Jerold F. Lucey, Innovator in Premature Births, Dies at 91
Posted December 27, 2017 2:53 p.m. EST
Dr. Jerold F. Lucey, a pioneer in pediatrics who championed innovations that improved the survival and health of premature babies, died on Dec. 10 at his home in Osprey, Florida. He was 91.
His wife, Ingela Lucey, said the cause was a stroke. He had spent most of his career at the University of Vermont College of Medicine in Burlington.
Lucey spearheaded the introduction of new treatments for fragile newborns. He also energized the field of pediatrics by encouraging national and international collaborations and emphasizing that procedures had to be backed by documented evidence of their effectiveness.
In the 1960s, he conducted a randomized trial of light therapy to treat jaundice in premature babies, leading to the wide adoption of the technique. A light therapy chamber he constructed was displayed at the Smithsonian Institution in Washington.
Lucey was also influential in the introduction of other important neonatal therapies, including using surfactant, which coats the air sacs, to help the struggling lungs of premature babies; cooling the brains of babies to prevent damage from asphyxiation; and monitoring babies’ oxygen levels through the skin, rather than through blood drawn repeatedly from arteries.
Lucey was also editor-in-chief of the journal Pediatrics for 35 years. He greatly expanded its circulation, creating editions in Brazil, India, China and elsewhere, and began posting articles online early in the digital age, said Dr. Lewis R. First, the current editor-in-chief.
Lucey was the recipient of numerous medical awards and honors and was inducted into the Institute of Medicine of the National Academies of Sciences, Engineering and Medicine.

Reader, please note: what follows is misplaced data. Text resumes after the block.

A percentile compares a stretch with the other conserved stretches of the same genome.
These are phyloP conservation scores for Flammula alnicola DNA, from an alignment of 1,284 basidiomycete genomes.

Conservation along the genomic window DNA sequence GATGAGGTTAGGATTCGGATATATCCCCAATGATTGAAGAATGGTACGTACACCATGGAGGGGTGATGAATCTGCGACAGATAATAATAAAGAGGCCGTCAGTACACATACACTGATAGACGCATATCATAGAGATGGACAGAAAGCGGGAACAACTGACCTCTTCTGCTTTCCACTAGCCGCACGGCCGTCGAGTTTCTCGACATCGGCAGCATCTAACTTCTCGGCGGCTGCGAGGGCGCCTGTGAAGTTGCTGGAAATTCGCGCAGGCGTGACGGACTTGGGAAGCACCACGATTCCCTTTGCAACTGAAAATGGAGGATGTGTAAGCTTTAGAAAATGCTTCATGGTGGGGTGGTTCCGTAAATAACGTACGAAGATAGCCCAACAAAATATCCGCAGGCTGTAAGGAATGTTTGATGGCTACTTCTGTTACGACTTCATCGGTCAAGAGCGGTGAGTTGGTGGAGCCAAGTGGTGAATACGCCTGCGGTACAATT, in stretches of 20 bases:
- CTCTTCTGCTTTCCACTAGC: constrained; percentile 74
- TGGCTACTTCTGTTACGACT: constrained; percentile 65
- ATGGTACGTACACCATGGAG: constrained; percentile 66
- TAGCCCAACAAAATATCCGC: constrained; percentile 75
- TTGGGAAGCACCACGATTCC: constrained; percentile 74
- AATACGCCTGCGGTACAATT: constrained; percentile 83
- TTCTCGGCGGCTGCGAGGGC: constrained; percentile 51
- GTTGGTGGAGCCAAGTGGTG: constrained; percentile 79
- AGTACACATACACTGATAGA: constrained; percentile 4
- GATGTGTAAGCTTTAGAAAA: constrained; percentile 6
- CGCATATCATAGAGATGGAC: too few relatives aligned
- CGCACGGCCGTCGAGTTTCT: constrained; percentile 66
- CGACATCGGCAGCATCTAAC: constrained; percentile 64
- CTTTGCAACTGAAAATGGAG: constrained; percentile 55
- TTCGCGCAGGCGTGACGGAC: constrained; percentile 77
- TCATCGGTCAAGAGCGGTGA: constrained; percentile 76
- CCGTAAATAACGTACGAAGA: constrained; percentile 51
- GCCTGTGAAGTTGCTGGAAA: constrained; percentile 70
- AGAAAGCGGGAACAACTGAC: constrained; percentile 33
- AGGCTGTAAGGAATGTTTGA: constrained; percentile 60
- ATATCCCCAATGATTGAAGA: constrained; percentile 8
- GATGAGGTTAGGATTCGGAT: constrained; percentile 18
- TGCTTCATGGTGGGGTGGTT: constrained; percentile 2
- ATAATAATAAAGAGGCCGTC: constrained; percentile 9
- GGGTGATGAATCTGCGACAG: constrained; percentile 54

In 1980, he created an annual conference, “Hot Topics in Neonatology,” which highlighted controversial issues, emphasized rigorous research and encouraged vigorous debate.
“He had this amazing ability to spot the important next thing,” said Dr. Jeffrey D. Horbar, chief executive and scientific officer of the Vermont Oxford Network, another innovation of Lucey’s.
The network was founded in 1988 after Lucey had returned from a sabbatical in England inspired to start a system under which hospitals in different locations could collaborate on randomized trials, share data and learn to apply research results to their patients.
Horbar said the Vermont Oxford Network now includes health professionals at more than 1,200 neonatal units around the world.
First said, “I don’t think there’s a pediatrician who doesn’t realize that some aspect of their career is because of a contribution that Jerry Lucey made.”
Jerold Francis Lucey was born on March 26, 1926, in Holyoke, Massachusetts, to Jeremiah and Pauline Lucey. His mother was 17 at the time; his father, 18. Financially unstable, the family was repeatedly uprooted, moving from neighborhood to neighborhood.
“His father was a big, big gambler,” Ingela Lucey said. “He would come home and say, ‘I just lost the house, we have to move out.’ Or ‘I just won a bowling alley.'”
In an oral history interview for the American Academy of Pediatrics in 2002, Jerold Lucey said he was 6 when he decided he was going to be a physician.